Will autonomous vehicles really make our lives better?

Jamie Stevenson
London 51° 30' 23.112" N, -0° 7' 37.956" E" E

We all have such high hopes for the autonomous vehicle, and why not? Whether it's Tom Cruise dangling from one in Minority Report or Arnie punching a robotic cabbie in Total Recall, driverless cars have been a staple of our pop culture diet for some time, and the chance that they may actually come to life is astonishingly exciting. Yet, will they really make our lives any better?

A recent study found that the majority of respondents felt that connected and autonomous vehicles would directly improve their quality of life. No pressure, of course - but driverless cars have a great deal to live up to if they are to satisfy such heady expectations.

So, why is it that people have such high hopes, and can this exciting new technology fulfil them?

Stress relief

The study, carried out by the Society of Motor Manufacturers and Traders, found that six in ten people said connected and autonomous vehicles would change their lives for the better.

The number one benefit cited was reduced stress of driving, which makes sense given that lying down in the back of a car as it drives you home would be far more enjoyable than coping with rush hour.

The features that respondents felt would best alleviate stress, however, were automatic parking and braking, though with fears that autonomous vehicles may result in complacency, it's somewhat alarming to learn that some drivers would like to wash their hands of braking.

Other benefits that people are looking forward to include more time to carry out day-to-day chores, with 47 per cent of survey respondents saying a connected and autonomous vehicle would make it easier for them to manage tasks such as grocery shopping. Indeed, it may even make these tasks quicker to complete - we've recently tackled the subject of whether autonomous vehicles could make your journeys shorter, too, and the answer is eventually, yes.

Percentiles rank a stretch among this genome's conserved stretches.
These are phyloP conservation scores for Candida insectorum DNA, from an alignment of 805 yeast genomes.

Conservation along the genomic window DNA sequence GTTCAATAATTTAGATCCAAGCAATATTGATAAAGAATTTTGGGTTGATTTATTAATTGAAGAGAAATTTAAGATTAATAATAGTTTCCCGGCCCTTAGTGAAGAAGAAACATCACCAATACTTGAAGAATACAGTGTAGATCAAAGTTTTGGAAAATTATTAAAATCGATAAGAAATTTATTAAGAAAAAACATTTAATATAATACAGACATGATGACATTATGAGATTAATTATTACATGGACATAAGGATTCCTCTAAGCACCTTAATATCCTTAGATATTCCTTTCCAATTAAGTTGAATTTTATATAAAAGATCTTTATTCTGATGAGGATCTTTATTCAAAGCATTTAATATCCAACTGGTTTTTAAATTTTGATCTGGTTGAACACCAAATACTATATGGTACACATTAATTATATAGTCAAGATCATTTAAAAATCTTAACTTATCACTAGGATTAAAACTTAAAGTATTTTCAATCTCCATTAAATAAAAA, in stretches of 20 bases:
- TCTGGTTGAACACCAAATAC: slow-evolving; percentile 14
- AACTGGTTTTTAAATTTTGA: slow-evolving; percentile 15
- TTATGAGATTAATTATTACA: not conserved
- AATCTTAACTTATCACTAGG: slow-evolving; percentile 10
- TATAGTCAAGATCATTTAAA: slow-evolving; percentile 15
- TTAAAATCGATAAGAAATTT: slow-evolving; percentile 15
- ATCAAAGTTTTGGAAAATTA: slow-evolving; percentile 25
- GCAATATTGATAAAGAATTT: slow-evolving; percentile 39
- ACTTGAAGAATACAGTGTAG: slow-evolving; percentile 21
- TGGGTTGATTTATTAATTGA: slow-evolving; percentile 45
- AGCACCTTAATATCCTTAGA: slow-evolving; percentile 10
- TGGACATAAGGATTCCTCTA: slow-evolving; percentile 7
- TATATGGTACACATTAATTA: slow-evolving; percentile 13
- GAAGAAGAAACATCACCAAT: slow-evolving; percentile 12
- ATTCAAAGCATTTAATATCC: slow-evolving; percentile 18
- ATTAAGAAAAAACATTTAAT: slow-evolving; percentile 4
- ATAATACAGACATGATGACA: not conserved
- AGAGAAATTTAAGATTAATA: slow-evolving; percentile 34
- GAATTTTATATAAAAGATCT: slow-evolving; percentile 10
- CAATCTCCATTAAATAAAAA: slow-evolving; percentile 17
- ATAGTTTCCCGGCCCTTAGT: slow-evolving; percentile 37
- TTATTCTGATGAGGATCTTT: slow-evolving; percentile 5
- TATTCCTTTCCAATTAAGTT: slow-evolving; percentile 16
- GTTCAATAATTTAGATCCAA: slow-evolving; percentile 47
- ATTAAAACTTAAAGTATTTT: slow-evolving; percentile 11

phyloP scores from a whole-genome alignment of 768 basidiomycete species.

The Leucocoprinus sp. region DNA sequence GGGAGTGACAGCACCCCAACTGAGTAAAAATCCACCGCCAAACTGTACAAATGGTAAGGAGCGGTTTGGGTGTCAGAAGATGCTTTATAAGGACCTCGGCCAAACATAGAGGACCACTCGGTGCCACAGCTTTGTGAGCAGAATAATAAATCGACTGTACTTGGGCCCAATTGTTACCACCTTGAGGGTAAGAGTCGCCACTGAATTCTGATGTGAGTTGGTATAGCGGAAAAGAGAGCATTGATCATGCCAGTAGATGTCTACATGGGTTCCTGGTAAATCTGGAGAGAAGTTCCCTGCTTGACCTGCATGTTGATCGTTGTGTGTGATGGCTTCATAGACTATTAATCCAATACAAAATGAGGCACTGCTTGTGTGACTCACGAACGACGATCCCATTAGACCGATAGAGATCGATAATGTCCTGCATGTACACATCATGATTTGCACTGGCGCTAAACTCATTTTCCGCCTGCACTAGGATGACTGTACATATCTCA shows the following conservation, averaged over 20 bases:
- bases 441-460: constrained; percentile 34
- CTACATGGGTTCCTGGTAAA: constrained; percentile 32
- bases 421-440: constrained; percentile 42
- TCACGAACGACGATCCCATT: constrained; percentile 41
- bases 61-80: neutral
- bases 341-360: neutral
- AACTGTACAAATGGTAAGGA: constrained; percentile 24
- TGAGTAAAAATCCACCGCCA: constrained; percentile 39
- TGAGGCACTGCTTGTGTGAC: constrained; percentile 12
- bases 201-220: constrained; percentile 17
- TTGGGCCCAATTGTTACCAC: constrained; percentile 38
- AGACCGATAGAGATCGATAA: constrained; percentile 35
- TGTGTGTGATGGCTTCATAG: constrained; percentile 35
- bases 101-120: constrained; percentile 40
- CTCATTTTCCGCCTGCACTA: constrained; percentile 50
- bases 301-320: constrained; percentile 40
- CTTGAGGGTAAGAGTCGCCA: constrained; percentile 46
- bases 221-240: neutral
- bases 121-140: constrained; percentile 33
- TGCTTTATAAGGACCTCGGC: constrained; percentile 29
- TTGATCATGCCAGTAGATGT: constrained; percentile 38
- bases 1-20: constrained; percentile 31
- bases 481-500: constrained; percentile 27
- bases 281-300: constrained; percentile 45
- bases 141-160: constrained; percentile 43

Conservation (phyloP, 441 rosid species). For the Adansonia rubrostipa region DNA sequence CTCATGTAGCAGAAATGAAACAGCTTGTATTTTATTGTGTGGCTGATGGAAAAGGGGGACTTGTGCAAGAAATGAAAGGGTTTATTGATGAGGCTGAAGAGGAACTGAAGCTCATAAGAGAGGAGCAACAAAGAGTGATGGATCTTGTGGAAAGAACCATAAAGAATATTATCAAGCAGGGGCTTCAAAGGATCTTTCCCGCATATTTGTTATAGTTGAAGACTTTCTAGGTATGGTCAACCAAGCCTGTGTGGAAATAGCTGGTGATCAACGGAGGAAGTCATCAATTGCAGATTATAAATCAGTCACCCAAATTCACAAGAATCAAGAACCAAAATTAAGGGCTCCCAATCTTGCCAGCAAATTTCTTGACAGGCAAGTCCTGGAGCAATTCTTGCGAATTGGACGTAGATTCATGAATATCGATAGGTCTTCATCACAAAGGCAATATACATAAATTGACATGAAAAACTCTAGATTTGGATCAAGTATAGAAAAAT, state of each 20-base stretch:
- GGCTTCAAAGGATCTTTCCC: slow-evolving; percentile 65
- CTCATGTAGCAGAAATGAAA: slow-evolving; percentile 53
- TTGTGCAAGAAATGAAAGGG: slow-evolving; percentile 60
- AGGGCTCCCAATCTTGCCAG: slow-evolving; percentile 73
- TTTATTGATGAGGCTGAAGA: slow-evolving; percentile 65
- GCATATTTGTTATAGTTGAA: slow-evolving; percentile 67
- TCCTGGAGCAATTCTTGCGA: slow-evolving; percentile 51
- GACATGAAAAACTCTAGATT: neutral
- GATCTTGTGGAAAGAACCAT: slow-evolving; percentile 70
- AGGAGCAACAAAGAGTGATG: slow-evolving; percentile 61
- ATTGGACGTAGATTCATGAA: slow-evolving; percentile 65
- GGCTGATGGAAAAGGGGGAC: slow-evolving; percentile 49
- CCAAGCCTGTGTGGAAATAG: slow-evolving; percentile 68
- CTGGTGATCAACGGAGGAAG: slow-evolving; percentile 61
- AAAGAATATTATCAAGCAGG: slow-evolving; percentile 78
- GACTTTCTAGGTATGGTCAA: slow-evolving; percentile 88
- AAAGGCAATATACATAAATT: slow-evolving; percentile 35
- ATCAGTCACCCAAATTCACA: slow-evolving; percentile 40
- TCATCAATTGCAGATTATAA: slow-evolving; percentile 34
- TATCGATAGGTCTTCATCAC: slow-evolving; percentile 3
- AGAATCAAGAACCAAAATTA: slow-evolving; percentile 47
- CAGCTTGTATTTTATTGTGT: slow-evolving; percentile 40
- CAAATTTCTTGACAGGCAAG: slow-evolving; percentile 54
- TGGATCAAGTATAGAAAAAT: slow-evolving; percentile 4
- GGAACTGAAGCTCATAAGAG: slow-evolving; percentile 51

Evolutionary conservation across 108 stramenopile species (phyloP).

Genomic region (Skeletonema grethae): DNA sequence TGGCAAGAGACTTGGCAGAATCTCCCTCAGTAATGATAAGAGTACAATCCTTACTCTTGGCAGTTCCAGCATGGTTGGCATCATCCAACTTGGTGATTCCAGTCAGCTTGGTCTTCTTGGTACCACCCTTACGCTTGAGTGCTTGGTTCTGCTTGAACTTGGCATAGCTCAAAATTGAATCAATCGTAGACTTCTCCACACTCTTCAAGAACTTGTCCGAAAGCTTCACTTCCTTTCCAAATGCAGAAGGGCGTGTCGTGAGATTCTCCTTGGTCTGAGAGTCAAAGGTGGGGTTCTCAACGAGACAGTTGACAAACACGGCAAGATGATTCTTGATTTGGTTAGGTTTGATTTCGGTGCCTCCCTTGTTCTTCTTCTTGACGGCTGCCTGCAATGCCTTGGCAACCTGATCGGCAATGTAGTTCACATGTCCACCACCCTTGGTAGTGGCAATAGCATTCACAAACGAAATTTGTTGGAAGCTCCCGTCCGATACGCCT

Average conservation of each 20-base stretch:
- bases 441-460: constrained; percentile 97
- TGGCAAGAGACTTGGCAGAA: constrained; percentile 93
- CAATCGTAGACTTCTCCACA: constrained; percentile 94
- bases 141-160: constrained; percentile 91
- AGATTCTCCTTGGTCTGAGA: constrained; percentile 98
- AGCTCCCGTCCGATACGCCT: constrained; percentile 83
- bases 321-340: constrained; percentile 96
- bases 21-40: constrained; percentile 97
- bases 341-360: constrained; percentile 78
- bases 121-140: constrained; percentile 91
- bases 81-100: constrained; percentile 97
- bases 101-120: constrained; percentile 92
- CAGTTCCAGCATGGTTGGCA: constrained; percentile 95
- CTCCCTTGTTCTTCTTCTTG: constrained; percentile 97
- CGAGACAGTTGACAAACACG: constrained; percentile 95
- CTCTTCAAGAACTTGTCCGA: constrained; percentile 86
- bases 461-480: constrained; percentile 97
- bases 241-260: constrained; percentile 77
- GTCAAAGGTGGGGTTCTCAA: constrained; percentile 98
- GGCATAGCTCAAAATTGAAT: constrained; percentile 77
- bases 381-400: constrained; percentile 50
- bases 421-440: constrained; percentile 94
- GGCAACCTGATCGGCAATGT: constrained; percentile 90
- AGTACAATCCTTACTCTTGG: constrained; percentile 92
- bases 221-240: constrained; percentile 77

Mobility matters

There were more surprising findings, too, with a number of respondent stating that connected and autonomous vehicles would positively impact their social lives. No, respondents weren't hoping for a KITT-like vehicle that would keep them company, and instead 88 per cent of those who believe connected and autonomous vehicles will improve their social life felt it would help them get out of the house more regularly.

This, in-particular, was the case for respondents with mobility-related disabilities, who felt a connected and autonomous vehicle would allow them to leave the home more readily and enable them to participate in activities that were further afield.

This, in theory, would also positively impact older people, who may have issues accessing public transport or are unable to drive due to poor health or prohibitive insurance. In these cases, autonomous vehicles could make a truly significant impact on peoples' lives.

Indeed, it's heartening to consider the full extent of the potential of autonomous vehicles - not only improving efficiency and making roads safer, but helping people to enrich every aspect of their lives.

While many technologies promise so much before delivering so little, the autonomous vehicle's rich promise looks set to be fulfilled, and we all may be better off for it.

What are you looking forward to most about autonomous vehicles?

Image credit: Julien Tromeur


Topics: Autonomous cars, Autonomous World, Features, Editor's picks